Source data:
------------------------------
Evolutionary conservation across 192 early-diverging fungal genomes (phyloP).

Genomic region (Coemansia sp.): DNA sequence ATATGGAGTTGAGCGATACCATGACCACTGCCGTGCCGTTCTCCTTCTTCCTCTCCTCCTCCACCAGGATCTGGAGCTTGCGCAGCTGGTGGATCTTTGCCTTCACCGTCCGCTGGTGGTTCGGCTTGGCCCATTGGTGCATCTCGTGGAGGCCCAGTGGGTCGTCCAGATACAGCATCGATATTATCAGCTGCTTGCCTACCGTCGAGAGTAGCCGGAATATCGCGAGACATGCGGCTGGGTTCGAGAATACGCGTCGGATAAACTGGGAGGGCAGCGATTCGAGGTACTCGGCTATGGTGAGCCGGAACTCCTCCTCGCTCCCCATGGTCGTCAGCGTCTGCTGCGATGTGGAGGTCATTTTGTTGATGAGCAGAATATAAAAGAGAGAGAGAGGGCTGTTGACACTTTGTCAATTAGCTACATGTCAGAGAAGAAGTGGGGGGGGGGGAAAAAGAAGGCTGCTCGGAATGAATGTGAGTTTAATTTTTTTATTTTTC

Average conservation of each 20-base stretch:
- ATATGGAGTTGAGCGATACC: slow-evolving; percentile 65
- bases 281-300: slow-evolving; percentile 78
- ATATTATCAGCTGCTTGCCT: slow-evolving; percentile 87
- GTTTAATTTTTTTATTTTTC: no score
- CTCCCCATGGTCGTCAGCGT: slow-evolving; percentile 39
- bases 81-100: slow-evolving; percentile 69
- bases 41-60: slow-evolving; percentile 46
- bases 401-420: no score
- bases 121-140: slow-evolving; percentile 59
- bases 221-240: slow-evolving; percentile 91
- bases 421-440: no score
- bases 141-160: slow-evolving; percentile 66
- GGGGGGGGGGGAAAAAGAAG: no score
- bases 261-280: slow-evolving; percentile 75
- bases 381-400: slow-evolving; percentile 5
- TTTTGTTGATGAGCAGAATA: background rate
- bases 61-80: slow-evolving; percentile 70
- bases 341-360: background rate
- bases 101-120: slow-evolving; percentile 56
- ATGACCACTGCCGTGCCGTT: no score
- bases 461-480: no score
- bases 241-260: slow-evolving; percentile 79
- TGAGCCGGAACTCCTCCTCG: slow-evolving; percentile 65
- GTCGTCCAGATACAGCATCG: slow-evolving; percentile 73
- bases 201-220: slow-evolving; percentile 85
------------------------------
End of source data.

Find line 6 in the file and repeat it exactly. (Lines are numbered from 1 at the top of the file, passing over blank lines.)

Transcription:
- ATATTATCAGCTGCTTGCCT: slow-evolving; percentile 87